Some Jewish writers postulate a cosmic fall before man came on the scene. It is speculation but there is the belief that human beings have the impulse for good and for evil, yetzer hatov and yetzer hara. According to the Rabbis the soul participates in both and needs purification through study, worship and good deeds. It is the soul that regulates what we do.

Kabbalah separates the soul into five elements, corresponding to the five worlds:

Nephesh, related to natural instinct.
Ruach, related to emotion and morality.
Neshamah, related to intellect and the awareness of God.
Chayah, considered a part of God, as it were.
Yechidah, also termed the pintele Yid . This aspect is essentially one with God.

In Jainism:
In Jainism every living being, from a plant or a bacterium to human, has a soul and the concept forms the very basis of Jainism. The soul is basically categorized in two based on its liberation state.

Liberated Souls- These are souls which have attained (Moksha) and never become part of the life cycle again.
Non-Liberated Souls - The Souls of any living being which are stuck in the life cycle of 4 forms Manushya Gati (Human Being), Tiryanch Gati (Any other living being), Dev Gati (Heaven) and Narak Gati (Hell).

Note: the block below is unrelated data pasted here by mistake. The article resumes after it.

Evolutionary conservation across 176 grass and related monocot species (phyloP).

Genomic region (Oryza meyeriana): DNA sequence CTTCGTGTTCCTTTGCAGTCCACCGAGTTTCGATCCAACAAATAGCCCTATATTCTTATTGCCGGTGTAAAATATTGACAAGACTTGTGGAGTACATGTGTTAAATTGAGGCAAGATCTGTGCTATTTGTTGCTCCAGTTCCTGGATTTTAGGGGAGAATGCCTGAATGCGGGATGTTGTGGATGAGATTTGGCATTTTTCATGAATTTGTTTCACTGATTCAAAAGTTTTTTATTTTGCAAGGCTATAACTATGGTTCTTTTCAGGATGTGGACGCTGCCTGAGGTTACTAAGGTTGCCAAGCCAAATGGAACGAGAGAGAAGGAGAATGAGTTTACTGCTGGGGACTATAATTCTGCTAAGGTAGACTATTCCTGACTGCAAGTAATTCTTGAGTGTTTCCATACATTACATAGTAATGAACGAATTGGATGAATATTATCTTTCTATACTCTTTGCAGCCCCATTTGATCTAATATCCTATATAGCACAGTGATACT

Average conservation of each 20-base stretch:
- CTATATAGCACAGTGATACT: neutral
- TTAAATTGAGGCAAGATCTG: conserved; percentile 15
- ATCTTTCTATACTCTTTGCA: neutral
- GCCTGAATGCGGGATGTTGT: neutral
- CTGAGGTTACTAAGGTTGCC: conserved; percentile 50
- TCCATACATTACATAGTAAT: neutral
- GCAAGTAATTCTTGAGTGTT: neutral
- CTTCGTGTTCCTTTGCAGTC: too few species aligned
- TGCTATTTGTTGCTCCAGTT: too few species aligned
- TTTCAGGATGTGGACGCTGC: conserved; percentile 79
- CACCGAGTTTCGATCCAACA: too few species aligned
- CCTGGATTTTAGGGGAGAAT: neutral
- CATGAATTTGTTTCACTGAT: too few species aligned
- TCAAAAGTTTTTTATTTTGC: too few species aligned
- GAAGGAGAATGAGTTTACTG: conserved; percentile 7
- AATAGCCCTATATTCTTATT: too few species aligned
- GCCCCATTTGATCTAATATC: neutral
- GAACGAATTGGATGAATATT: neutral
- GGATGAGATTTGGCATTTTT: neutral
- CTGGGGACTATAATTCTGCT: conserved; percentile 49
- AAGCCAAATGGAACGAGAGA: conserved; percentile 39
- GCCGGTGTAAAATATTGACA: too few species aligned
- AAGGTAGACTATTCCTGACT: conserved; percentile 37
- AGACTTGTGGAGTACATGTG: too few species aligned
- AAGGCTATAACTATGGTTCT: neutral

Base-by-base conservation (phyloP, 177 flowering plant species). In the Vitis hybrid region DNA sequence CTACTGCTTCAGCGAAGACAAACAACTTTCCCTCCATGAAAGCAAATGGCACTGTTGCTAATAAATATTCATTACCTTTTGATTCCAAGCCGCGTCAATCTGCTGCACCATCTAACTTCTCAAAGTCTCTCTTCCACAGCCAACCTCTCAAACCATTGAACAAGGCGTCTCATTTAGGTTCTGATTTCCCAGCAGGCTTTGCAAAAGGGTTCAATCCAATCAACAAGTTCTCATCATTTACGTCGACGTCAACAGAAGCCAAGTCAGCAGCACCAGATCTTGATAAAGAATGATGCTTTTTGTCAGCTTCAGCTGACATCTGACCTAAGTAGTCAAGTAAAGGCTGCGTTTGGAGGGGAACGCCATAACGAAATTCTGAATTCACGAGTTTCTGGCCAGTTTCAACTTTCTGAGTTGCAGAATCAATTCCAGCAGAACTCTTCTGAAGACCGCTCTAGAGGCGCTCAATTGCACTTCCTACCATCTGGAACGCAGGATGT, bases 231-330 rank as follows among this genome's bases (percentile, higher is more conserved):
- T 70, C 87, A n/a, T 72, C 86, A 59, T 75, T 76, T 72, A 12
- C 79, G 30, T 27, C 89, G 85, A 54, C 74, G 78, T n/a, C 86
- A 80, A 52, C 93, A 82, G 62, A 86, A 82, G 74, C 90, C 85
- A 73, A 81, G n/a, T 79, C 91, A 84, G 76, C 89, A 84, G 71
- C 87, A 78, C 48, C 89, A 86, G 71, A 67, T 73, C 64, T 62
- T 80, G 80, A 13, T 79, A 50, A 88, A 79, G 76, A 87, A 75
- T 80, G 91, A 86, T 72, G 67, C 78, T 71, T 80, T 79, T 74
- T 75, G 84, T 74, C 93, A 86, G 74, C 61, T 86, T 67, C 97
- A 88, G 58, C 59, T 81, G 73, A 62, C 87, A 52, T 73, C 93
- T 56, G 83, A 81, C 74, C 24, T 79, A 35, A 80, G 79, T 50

The difference between the liberated and non-liberated souls is that the qualities and attributes are exhibited completely in case of Siddhas (Siddha) as they have overcome all the karmic bondages whereas in case of non-liberated souls they are partially exhibited. And, till the time the soul is not liberated from the innumerable birth and death cycle, it gets attached to different types of above bodies based on the karma of individual soul. 

According to Jainism, there is no beginning and end to the existence of soul. It is eternal in nature and changes its form till it attains (Moksha) Irrespective of which state the soul is in, it has got the same attributes and qualities. Virchand Gandhi quoted- "the soul lives its own life, not for the purpose of the body, but the body lives for the purpose of the soul. If we believe that the soul is to be controlled by the body then soul misses its power".-[Forgotten Gandhi, Virchand Gandhi, 864-1901]

In Taoism:
In Chinese traditions, every person has two types of soul called Hun and Po, which are respectively yang and yin. Taoism believed in ten souls, sanhunqipo "three Hun and seven Po".[Encyclopedia of Death and Dying (2008)] The Pò is linked to the dead body and the grave, whereas the Hún is linked to the ancestral tablet. A living being that loses any of them is said to have mental illness or unconsciousness, while a dead soul may reincarnate to a disability, lower desire realms or may even be unable to reincarnate.

In Buddhism: